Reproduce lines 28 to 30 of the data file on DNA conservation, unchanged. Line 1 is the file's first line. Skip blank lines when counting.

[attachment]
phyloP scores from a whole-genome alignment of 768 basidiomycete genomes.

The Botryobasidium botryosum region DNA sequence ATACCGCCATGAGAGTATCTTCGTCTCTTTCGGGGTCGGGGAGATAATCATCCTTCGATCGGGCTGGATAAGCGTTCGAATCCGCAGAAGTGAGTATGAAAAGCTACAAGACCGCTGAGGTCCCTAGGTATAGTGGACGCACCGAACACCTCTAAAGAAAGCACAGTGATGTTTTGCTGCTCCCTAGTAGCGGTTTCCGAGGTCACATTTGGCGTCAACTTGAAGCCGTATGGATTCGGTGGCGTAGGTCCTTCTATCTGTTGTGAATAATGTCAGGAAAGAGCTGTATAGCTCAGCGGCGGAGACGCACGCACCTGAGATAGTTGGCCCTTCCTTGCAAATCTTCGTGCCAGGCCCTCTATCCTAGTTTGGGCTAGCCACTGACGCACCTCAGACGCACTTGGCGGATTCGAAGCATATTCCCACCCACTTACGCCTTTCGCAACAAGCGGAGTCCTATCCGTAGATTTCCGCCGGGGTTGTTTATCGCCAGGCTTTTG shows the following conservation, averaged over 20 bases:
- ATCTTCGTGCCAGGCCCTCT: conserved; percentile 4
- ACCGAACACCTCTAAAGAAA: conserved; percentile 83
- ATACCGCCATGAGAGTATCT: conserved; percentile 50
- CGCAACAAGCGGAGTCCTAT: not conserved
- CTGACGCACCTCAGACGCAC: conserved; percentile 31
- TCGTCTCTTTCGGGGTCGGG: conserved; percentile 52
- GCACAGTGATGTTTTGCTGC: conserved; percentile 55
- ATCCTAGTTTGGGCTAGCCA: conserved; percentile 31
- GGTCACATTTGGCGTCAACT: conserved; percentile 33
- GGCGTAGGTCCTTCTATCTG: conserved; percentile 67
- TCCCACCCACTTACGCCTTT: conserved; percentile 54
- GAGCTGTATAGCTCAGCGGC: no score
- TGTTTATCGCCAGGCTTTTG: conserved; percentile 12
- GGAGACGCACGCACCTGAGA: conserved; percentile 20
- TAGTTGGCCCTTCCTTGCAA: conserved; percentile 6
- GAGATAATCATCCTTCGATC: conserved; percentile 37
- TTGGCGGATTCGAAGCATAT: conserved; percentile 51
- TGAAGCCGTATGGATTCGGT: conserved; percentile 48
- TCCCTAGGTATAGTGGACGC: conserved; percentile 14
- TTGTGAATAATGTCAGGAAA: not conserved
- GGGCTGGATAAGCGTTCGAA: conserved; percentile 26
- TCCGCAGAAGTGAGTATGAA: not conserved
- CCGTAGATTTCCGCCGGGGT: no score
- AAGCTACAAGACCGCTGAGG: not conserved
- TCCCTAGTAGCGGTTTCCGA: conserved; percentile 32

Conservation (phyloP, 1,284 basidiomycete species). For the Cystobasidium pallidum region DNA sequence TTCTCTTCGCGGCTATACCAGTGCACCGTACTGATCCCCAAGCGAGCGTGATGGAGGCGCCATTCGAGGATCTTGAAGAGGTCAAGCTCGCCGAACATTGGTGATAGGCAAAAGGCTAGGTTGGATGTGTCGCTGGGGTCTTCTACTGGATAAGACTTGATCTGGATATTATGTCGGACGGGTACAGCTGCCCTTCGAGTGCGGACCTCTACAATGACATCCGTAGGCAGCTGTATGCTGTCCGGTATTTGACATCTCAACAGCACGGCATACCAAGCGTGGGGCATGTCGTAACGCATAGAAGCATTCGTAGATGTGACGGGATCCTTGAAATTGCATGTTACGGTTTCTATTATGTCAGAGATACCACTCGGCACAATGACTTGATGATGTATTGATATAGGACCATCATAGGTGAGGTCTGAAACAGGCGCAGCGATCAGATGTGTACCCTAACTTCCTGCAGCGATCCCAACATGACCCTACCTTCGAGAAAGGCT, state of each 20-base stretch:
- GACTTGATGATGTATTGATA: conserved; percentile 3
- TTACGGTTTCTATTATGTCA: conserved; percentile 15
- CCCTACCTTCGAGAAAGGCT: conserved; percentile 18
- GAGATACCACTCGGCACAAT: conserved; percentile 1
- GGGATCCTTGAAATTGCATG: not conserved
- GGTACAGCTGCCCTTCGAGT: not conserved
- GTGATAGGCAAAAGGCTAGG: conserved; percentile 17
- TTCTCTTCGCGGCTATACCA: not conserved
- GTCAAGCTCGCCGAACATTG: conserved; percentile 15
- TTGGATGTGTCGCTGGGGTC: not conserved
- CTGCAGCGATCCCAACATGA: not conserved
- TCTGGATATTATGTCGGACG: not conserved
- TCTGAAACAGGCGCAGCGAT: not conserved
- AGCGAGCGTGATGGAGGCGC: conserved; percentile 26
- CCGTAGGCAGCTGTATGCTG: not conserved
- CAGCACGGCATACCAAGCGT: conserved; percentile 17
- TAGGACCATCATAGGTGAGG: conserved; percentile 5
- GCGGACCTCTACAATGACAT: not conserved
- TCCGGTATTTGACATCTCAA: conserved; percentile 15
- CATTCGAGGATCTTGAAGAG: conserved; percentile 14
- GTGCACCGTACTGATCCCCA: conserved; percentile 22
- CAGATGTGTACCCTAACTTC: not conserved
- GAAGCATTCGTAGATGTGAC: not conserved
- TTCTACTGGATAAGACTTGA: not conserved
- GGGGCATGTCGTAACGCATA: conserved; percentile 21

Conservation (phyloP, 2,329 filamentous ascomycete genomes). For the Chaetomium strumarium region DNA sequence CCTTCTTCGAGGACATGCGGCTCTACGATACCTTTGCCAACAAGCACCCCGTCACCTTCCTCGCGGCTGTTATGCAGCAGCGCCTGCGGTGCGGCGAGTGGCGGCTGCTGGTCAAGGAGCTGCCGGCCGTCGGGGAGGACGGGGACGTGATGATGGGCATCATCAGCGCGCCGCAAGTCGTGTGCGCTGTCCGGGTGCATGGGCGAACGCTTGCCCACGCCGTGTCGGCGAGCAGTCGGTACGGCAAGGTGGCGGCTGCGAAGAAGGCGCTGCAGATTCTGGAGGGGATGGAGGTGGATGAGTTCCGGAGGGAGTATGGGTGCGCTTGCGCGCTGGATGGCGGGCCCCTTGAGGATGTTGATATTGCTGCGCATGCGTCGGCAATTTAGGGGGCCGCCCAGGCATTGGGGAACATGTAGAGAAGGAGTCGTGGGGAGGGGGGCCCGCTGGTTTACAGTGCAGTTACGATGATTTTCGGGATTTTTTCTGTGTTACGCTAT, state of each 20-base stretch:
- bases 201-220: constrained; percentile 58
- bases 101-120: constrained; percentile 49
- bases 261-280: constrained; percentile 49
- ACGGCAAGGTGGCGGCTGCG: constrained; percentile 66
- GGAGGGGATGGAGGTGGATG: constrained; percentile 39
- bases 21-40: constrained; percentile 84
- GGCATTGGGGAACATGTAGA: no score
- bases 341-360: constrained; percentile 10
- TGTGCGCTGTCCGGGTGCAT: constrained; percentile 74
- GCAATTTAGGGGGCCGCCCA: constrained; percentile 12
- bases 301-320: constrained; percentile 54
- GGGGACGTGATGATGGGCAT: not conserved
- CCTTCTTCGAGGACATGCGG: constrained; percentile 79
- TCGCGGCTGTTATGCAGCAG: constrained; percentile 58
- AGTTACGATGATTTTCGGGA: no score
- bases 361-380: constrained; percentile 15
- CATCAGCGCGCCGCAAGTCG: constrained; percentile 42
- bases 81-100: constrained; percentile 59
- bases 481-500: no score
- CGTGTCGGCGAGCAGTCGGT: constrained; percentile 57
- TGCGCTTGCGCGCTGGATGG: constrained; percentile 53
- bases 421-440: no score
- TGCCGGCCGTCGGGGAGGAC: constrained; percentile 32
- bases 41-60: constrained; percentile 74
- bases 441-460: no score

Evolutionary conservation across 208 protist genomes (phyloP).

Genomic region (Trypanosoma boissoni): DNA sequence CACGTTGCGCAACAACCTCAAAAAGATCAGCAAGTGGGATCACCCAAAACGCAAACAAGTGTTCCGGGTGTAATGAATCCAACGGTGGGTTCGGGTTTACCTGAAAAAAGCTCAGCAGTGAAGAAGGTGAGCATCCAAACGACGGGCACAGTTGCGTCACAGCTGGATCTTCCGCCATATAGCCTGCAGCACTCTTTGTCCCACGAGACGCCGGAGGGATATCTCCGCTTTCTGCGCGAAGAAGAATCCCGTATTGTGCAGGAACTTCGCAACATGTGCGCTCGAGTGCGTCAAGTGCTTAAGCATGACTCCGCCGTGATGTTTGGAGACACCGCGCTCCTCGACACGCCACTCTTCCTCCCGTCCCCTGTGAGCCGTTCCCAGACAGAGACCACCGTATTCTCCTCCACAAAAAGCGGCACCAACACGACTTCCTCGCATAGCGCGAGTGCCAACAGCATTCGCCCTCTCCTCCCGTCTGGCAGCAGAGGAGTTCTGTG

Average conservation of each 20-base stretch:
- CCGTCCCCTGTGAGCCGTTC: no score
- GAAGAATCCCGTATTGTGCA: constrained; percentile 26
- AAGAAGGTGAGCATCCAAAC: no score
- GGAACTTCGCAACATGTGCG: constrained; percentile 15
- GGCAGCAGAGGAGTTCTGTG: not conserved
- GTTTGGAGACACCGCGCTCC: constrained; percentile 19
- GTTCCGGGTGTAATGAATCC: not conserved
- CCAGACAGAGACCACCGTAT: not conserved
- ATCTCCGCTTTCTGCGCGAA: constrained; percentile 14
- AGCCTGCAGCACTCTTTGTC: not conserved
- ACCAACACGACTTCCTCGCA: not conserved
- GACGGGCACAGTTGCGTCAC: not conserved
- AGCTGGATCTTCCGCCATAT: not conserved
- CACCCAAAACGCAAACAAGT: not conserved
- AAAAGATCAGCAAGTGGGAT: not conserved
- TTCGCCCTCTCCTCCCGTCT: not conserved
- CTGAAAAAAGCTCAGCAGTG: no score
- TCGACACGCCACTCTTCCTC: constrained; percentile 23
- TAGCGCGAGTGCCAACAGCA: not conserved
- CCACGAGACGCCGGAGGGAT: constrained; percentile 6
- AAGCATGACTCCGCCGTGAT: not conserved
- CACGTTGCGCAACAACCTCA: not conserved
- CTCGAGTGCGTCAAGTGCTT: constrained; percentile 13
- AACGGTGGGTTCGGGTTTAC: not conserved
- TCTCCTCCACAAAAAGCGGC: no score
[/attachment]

Conservation (phyloP, 1,284 basidiomycete species). For the Cystobasidium pallidum region DNA sequence TTCTCTTCGCGGCTATACCAGTGCACCGTACTGATCCCCAAGCGAGCGTGATGGAGGCGCCATTCGAGGATCTTGAAGAGGTCAAGCTCGCCGAACATTGGTGATAGGCAAAAGGCTAGGTTGGATGTGTCGCTGGGGTCTTCTACTGGATAAGACTTGATCTGGATATTATGTCGGACGGGTACAGCTGCCCTTCGAGTGCGGACCTCTACAATGACATCCGTAGGCAGCTGTATGCTGTCCGGTATTTGACATCTCAACAGCACGGCATACCAAGCGTGGGGCATGTCGTAACGCATAGAAGCATTCGTAGATGTGACGGGATCCTTGAAATTGCATGTTACGGTTTCTATTATGTCAGAGATACCACTCGGCACAATGACTTGATGATGTATTGATATAGGACCATCATAGGTGAGGTCTGAAACAGGCGCAGCGATCAGATGTGTACCCTAACTTCCTGCAGCGATCCCAACATGACCCTACCTTCGAGAAAGGCT, state of each 20-base stretch:
- GACTTGATGATGTATTGATA: conserved; percentile 3
- TTACGGTTTCTATTATGTCA: conserved; percentile 15